The answer to both questions is no. It is clearly wrong to raise interest rates while the greenback keeps rising, and while the weak economies and political instabilities in the rest of the world are likely to strengthen the demand for dollar-denominated assets.
There is also no evidence of an accelerating U.S. economy giving rise to underlying inflation pressures. Our economic growth in the first three quarters of this year (2.6 percent) is almost identical to the growth rate in the same period of last year (2.4 percent).
Similarly, over the same period, the growth of hourly compensations in the non-farm business sector was up 2.2 percent, compared to 2.7 percent in 2014. The growth of unit labor costs also slowed down to 1.6 percent from 1.8 percent last year.
And to top it all off, the U.S. consumer price inflation has been flat or negative in the first ten months of this year, compared with 1.5-2.0 percent inflation rates in the same period of 2014. Yes, most of our good inflation numbers is owed to tumbling oil prices, but that story is not over yet. Whatever competition they might be fighting, the Russians and the Saudis are still making money at $50/barrel, because their (onshore) marginal production costs are $18 and $3 per barrel respectively. Also, the Russians may be bombing to smithereens the Islamic State's black market for Iraqi and Syrian oil, but Iran is coming on stream.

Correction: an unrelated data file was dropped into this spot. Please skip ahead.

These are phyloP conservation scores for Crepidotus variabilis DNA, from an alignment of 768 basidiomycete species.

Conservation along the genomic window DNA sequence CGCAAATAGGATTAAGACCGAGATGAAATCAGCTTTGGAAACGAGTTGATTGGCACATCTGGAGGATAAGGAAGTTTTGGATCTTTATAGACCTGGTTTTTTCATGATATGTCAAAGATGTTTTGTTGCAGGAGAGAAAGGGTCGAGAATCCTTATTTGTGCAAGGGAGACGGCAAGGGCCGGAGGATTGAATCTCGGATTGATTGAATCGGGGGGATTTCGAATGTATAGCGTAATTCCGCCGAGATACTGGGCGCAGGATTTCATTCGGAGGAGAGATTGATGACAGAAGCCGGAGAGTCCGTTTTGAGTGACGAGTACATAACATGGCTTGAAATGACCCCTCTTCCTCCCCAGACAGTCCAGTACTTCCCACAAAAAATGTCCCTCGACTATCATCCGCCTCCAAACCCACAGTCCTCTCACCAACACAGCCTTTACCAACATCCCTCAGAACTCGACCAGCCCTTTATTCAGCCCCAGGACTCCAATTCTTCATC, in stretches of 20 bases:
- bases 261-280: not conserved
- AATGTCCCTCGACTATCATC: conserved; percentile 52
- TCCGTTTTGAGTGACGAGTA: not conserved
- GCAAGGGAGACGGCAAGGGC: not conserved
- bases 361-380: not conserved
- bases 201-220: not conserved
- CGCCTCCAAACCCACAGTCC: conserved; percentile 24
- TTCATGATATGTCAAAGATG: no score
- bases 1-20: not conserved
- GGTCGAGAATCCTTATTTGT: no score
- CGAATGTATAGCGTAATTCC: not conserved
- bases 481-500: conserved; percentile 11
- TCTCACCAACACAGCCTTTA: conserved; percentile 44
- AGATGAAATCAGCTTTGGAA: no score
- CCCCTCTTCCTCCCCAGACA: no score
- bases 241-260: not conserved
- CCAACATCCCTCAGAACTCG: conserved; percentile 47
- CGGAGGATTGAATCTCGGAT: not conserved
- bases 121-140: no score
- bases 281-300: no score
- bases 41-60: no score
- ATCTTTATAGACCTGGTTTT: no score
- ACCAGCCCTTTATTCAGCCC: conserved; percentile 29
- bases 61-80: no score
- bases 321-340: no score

I see no compelling domestic or international reasons for the Fed to rush into an imminent tightening of money market conditions in the United States. And, as of this writing, I see no indication that the Fed is moving in that direction.
Many people seem to believe that the Fed's rate hike is part of an impending market doom. Perversely, the doom sells. In some European countries, it is even fashionable. Some of these countries have built a prosperous financial industry by peddling doom and offering puny returns to their frightened customers.
I remain bullish on U.S. equities. Slowly growing labor costs in an expanding and amply liquid economy will continue to widen profit shares. America's world beating companies are some of the best and safest bets around.
Michael Ivanovitch is president of MSI Global, a New York-based economic research company. He also served as a senior economist at the OECD in Paris, international economist at the Federal Reserve Bank of New York and taught economics at Columbia.